We’ve seen the results of a whole bunch of benchmarks measuring M2 Mac speeds in the latest MacBook Air and MacBook Pro models. We can now add web browsing speed into the mix – for whatever that’s worth.
On the one hand, web browsing is probably the single most frequent activity on a Mac. On the other, the speed of the browser itself pales when compared to your connection speed, and the speed of the webserver at the other end. There’s a third real-life factor too …
Namely, the other apps your Mac is running at the time. You’ll only see the fastest speeds your machine can achieve when only the browser is open. If you have a lot of other apps open, doing things in the background, then you’ll see dramatically slower speeds. But with these things noted, let’s see how the chips compare.
Apple’s WebKit team designed Speedometer as a way of simulating user interactions with websites and web-based apps in order to measure the responsiveness of the browser. Macworld spotted Basecamp founder David Heinemeier Hanson tweeting his own results, using the Apple tool Speedometer 2.0.
Apple’s chip team continues to embarrass everyone else in the business. Just clocked a clean 400 on the Speedometer 2.0 test for the M2 Air. That’s 33% faster than the M1 (and A15) can do. 2.5x faster than a 4.2Ghz i7 Intel iMac. Bananas.
The site then decided to run its own tests, which included comparisons between browsers. It tested the following chips by using equivalent-model MacBook Pro machines:
On each, it tested the latest versions of:
Here’s what it found, first for the different chips:
When I tested Safari 15.6, I experienced an 18 percent increase of the M2 over the M1. That’s a little more than half of what Heinemeier Hanson’s tweeted, but he compares the M2 to an M1 score that is not stated. As I pointed out earlier, a 33 percent increase would mean that the M1 posted a 300 score.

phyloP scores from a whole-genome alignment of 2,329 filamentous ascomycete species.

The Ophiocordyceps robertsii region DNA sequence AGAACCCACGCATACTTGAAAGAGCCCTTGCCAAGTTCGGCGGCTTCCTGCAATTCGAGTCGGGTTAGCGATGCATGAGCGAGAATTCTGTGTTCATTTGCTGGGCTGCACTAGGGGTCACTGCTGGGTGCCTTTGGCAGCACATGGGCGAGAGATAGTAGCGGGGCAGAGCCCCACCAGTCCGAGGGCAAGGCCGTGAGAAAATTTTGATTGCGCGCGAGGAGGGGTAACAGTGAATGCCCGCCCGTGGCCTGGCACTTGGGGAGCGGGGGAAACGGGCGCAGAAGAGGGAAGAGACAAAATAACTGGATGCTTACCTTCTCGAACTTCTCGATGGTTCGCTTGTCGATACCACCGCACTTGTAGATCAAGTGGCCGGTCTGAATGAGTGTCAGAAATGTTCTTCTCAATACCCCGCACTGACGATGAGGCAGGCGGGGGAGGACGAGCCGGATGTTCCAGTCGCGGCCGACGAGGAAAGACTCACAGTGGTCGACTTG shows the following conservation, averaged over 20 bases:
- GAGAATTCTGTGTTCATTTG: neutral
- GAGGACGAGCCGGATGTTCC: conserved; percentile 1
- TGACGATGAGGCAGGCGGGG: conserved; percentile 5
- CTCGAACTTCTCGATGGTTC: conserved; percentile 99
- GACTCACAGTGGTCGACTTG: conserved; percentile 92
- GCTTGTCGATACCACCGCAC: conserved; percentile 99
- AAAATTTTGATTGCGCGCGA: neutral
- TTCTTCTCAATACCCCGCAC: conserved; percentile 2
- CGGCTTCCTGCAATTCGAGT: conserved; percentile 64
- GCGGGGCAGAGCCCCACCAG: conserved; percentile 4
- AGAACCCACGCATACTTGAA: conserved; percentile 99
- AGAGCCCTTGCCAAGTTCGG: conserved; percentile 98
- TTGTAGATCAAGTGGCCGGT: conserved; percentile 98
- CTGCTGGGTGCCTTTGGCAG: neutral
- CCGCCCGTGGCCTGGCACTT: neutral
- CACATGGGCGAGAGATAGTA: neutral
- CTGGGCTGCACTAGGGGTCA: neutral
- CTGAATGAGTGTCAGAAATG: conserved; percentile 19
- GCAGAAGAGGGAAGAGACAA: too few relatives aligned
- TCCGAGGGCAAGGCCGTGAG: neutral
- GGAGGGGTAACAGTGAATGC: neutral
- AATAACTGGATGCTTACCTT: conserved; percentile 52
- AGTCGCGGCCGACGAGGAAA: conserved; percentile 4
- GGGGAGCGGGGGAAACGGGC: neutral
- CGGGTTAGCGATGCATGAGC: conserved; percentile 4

Our results are an average of three trials, and while I didn’t get an exact 400 score for the M2, I got an average just above that, and one of the trials actually scored 408. Our testing also found an 11 percent boost of the M2 over the M1 Pro.
There was a smaller difference when using Chrome 104. The M1 and M1 Pro scores were almost identical at 308 and 309, and the M2 topped out at 339.
This apparently shows that Chrome – which Google always like to claim is the fastest browser – can’t keep up with Safari on Apple Silicon. However, as Macworld’s Roman Loyola notes, we have to remember that Speedometer is an Apple-designed tool, and thus Safari may be optimized for the browsing activities which the tool simulates.
That doesn’t mean Apple is doing anything nefarious. It simply means the company has its own ideas and data on which browsing features are most commonly used, and it designs Safari to optimize those activities, and Speedometer to measure them.
Finally, Safari Technology Preview. This is the latest public beta of the next version of the browser, and this hit an average score of 420, with a maximum one of 425.
If you’re trying to choose between the M1 and M2 MacBook Air, we put together a video discussing the differences. This covers the design, ports, keyboard, trackpad, screen, camera, performance, and SSD.
If you want to measure your own machine’s browser speed, you can do so here. Remember, though, to quit all other apps – or not, if you want to see the real-life speed! If you do real-life tests of the M2 Mac speeds, do post your results in the comments.
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